Part of Future Homes- Avoiding unintended consequences

15. Zoning System Controls

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We have a heat controller / i-pad thing in every room and two in the corridor – can’t I just have an on-off switch, it would be far simpler?

Heating controls have evolved considerably from the familiar dial thermostat mounted on a wall in the hallway. Heating can be controlled independently for different rooms or zones in the home and each can be programmed independently.

The controls can also be ‘intelligent’, learning and anticipating your occupation and temperature preferences and also using information from the weather to compensate for, or react to, external temperature changes.

Control can be managed remotely from a phone app and feedback on energy consumption can be integrated. However, the increasing complexity does not necessarily ensure lower fuel bills.

The apparent complexity of menus and submenus on electronic devices may not be intuitive for the elderly, disabled or unfamiliar users and multiple research papers conclude that heating controls are difficult for people to use.

In this example a two-bedroom apartment had five heating zone controllers and the controller for the bathroom was located, confusingly, in the hallway. The zoning would allow the system to turn off the underfloor heating in southerly rooms when there might be direct solar gains but keep the northerly rooms warm with the heating on. The zoning system was therefore well thought out and appropriate for the home, but the underlying principles had not been explained to the users and the same control could have been achieved with a single device if the interface had been designed to be accessible and easily understood.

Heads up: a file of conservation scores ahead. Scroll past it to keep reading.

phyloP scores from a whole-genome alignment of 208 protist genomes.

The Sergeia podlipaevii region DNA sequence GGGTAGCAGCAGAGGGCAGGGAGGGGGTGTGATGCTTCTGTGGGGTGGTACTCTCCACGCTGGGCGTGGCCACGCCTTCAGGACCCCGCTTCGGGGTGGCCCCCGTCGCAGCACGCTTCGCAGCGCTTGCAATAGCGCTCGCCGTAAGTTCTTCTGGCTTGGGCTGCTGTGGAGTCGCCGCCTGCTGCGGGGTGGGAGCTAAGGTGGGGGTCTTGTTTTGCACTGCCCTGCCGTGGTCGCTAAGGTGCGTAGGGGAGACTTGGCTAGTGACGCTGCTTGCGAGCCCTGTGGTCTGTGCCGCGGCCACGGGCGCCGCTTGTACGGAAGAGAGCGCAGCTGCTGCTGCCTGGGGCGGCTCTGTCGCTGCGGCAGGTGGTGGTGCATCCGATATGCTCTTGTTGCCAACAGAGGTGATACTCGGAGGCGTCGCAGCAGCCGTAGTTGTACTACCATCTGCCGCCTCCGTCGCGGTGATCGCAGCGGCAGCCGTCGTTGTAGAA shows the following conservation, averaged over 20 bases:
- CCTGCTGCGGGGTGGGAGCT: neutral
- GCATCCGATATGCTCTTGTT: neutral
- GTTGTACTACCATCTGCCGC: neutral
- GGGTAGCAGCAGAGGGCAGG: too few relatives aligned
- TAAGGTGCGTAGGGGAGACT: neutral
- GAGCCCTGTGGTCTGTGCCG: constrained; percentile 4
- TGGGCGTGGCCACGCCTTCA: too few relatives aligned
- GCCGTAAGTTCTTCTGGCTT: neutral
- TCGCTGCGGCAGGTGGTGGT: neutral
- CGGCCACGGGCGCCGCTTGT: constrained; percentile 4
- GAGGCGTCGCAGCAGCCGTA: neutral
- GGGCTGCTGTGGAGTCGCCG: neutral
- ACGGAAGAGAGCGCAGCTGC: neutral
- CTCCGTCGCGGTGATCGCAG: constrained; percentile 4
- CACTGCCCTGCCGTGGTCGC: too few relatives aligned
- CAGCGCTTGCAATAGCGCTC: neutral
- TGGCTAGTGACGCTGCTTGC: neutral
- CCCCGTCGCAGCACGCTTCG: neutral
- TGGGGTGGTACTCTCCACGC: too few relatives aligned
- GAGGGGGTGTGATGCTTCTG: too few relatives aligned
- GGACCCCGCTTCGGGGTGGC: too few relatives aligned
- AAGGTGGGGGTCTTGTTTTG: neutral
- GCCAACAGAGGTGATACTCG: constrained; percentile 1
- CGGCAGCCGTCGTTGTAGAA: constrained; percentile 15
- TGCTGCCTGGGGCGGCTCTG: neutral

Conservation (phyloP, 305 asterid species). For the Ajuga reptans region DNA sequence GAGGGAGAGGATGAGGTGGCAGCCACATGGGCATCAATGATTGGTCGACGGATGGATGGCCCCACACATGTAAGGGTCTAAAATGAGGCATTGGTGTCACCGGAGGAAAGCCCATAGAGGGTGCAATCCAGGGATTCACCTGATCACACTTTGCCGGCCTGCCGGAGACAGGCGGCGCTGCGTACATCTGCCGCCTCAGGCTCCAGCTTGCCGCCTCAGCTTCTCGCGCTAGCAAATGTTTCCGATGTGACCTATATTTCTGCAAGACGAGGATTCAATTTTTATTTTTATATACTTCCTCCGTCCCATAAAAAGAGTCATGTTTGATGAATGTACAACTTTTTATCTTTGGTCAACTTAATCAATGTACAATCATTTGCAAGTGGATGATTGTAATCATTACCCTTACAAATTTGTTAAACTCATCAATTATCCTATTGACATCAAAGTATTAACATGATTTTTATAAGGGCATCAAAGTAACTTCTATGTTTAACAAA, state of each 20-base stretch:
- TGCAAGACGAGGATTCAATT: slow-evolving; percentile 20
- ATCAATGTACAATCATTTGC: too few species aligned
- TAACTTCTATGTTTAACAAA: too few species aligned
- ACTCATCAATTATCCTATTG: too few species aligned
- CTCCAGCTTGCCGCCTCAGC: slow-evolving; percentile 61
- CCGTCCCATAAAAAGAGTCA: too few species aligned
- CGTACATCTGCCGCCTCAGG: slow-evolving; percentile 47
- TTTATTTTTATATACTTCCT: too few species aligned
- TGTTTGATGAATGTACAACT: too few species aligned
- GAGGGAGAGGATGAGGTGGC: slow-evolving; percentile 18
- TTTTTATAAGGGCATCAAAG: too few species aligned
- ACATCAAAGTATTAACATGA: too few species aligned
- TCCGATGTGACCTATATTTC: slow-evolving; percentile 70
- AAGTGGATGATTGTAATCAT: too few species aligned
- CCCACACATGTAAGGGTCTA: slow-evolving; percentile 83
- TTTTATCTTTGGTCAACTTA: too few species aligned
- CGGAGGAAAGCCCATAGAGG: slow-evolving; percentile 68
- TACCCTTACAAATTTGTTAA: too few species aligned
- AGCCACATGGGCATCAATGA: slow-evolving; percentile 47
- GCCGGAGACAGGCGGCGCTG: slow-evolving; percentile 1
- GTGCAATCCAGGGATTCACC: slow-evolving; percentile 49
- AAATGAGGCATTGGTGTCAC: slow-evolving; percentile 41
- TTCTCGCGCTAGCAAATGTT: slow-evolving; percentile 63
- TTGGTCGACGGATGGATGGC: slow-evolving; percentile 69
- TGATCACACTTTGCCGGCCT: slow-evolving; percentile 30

Things that can go wrong:

  • Multiple interfaces and complex controls can be difficult to understand;
  • System left on default or factory settings;
  • Potential fuel saving not realised;
  • Generally, complexity = inefficiency.

Future-proofing recommendations:

  • DESIGN: Ensure equipment is identified and controls are clearly labelled;
  • COMMISSION: Supplement the BREL home user guide with clear and well-illustrated, non-technical home information.

Further Reading

  • Loughborough University for DECC, Heating controls scoping review report

    The usability of controls for adjusting temperature or for changing timer settings is an important consideration for achieving energy savings. (Loughborough University for DECC, Heating controls scoping review report, 07 April 2016, p25)

    Demand reduction should be first priority
  • Science Direct, Volume 93

    A comprehensive review of more than 60 usability studies provided “high quality evidence that heating controls are difficult to use, especially by older people. (Science Direct, Volume 93, October 2018)

    Demand reduction should be first priority

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